Abu Ubaidah ibn al-Jarraah

Abu Ubaidah ibn al-Jarraah

He was Abu Ubaidah Amir ibn Abdullah al-Jarraah. He embraced Islam at an early period of the Islam ic mission. He was popularly known as Abu Ubaidah. He was a tall and thin man with a wonderful face. He was very sensitive, modest and full of life and vigour. He was not boastful but was fiercely courageous. He was bright and sharp like the blade of a sword.

He embraced Islam after Abu Bakr as-Siddeeq, Abu Bakr himself brought Abu Ubaidah to the told of Islam. In fact, he was among the first followers of the Prophet (pbuh) beside his own household.

Abu Ubaidah went through the cruel and painful experiences of embracing Islam  in the early days of the Prophet’s mission in Makkah. He suffered injustice, pain and rejection at the hands of the pagan Makkans, yet he remained firm and loyal to Allah and His Prophet (pbuh).

Abu Ubaidah was a man of youthful vigour and utmost sincerity. He had qualities of leadership. He was the eighth person to embrace Islam. He spent most of his time in the company of the Prophet (pbuh) and learnt a great deal about Islam from Him.

Abu Ubaidah migrated to Ethiopia when life in Makkah became very hard for the Muslims. He returned to Madinah along with other believers when they heard of the Prophet’s emigration. Abu Ubaidah was very happy to be with the Prophet (pbuh) again.

Abu Ubaidah’s Hardest Test

In the beginning of Ramadan 2 A.H., the Prophet (pbuh) set out from Madinah at the head of 313 companions, assisted for the first time by warriors from the Ansaar. His intention was to attack the Makkan trade caravan led by Abu Sufyan, which was on its way home from Syria. When informed of the Muslims’ approach, Abu Sufyan turned off his caravan toward the seacoast. He then sent a courier to Makkah with an urgent request for reinforcements. His own forces were between thirty to seventy men. An armed force of the Quraysh set out from Makkah, under the leadership of Abu Jahl, to the help of their caravan.

The Prophet’s real objective was, from the very beginning, this strong Makkan army. The attack on the caravan was merely bait for the Makkans to offer open battle to the Muslims. It was in fact a plan designed to bring out the snake from its burrow.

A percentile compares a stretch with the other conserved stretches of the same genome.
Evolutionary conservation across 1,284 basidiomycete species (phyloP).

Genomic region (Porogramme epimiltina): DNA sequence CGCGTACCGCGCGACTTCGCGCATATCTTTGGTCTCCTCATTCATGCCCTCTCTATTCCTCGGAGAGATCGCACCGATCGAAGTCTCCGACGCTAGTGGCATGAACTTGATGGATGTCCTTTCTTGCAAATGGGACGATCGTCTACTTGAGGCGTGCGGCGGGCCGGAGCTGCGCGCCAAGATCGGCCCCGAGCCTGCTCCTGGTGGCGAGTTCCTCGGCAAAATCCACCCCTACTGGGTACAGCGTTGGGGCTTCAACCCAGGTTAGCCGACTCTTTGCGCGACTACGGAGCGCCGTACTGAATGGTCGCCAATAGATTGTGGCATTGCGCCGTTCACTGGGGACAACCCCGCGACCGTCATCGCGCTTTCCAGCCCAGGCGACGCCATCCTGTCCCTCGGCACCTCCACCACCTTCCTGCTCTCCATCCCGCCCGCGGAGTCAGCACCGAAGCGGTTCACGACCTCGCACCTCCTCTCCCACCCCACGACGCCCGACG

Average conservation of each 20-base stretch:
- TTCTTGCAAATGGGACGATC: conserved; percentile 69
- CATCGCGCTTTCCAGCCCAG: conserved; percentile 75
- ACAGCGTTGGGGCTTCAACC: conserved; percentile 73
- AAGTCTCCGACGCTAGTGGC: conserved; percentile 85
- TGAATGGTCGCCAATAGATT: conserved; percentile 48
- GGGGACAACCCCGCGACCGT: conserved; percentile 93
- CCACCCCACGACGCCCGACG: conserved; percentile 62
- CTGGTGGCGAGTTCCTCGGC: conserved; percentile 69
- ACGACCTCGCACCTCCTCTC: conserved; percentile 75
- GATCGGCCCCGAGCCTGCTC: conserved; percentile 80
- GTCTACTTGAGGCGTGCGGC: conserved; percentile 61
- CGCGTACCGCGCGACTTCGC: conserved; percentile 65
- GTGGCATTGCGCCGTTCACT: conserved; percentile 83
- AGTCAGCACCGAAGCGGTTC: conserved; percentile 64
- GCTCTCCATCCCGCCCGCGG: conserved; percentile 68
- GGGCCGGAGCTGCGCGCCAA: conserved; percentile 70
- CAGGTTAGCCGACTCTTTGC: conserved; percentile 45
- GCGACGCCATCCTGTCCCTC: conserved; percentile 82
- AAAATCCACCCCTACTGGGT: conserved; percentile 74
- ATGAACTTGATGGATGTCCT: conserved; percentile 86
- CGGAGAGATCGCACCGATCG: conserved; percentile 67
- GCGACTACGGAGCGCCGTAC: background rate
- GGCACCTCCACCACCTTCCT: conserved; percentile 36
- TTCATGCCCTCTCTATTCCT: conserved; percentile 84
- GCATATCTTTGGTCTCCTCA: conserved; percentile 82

In any case, the Muslim army had not expected to be faced with so strong an army. On the 17th of Ramadan 2 A.H., the two armies met up near the Wells of Badr. Badr was a few days’ journey south of Madinah, and about one days distance from the coast. The Muslims were greatly inferior in number and in equipment – there were for example only two horses in their army, and only a limited number of camels. But these drawbacks were more than set off by their boundless courage and readiness for self-sacrifice. The Makkan forces were completely routed and several of their most prominent chiefs were killed. You will learn about the Battle of Badr later, Inshaa Allah!

Abu Ubaidah took part in this battle. He was so fierce and fearless that the Quraysh horsemen were too afraid to confront him. Only one man continued chasing Abu Ubaidah, and every time Abu Ubaidah tried to avoid him. This man was Abdullah Al-Jarraah, his own father who was in the enemy camp, over and over again, Abdullah blocked his son’s path and wanted to kill him. Finally, when Abu Ubaidah lost patience, he struck a fierce blow on his head with his sword and killed him. Abu Ubaidah did not kill his father but rather killed an enemy of the Prophet (pbuh) and Islam.

Abu Ubaidah had a great faith in Allah. He was deeply devoted to Islam. He had a sense of responsibility towards the Muslim community.

When the Muslims were defeated in the Battle of Uhud, Abu Ubaidah was one of the ten companions who surrounded Allah’s Messenger (pbuh) and bore all the arrows, spears and blows aimed at the Prophet (pbuh).

Because of Abu Ubaidah’s sense of modesty and loyalty, the Prophet (pbuh) said about him, “Every nation has an Ameen (trustworthy man), and the Ameen of this nation is Abu Ubaidah ibn Al-Jarraah.” (Al-Bukhaaree)

Umar ibn al-Khattab appointed him as Commander-in-chief of the Syrian campaign. Later he became governor of syria. He died there from plague in 18 A.H. at the age of fifty-eight. He was one of the ten to whom Allah’s Messenger (pbuh) had announced in their lifetime that they would enter Paradise.

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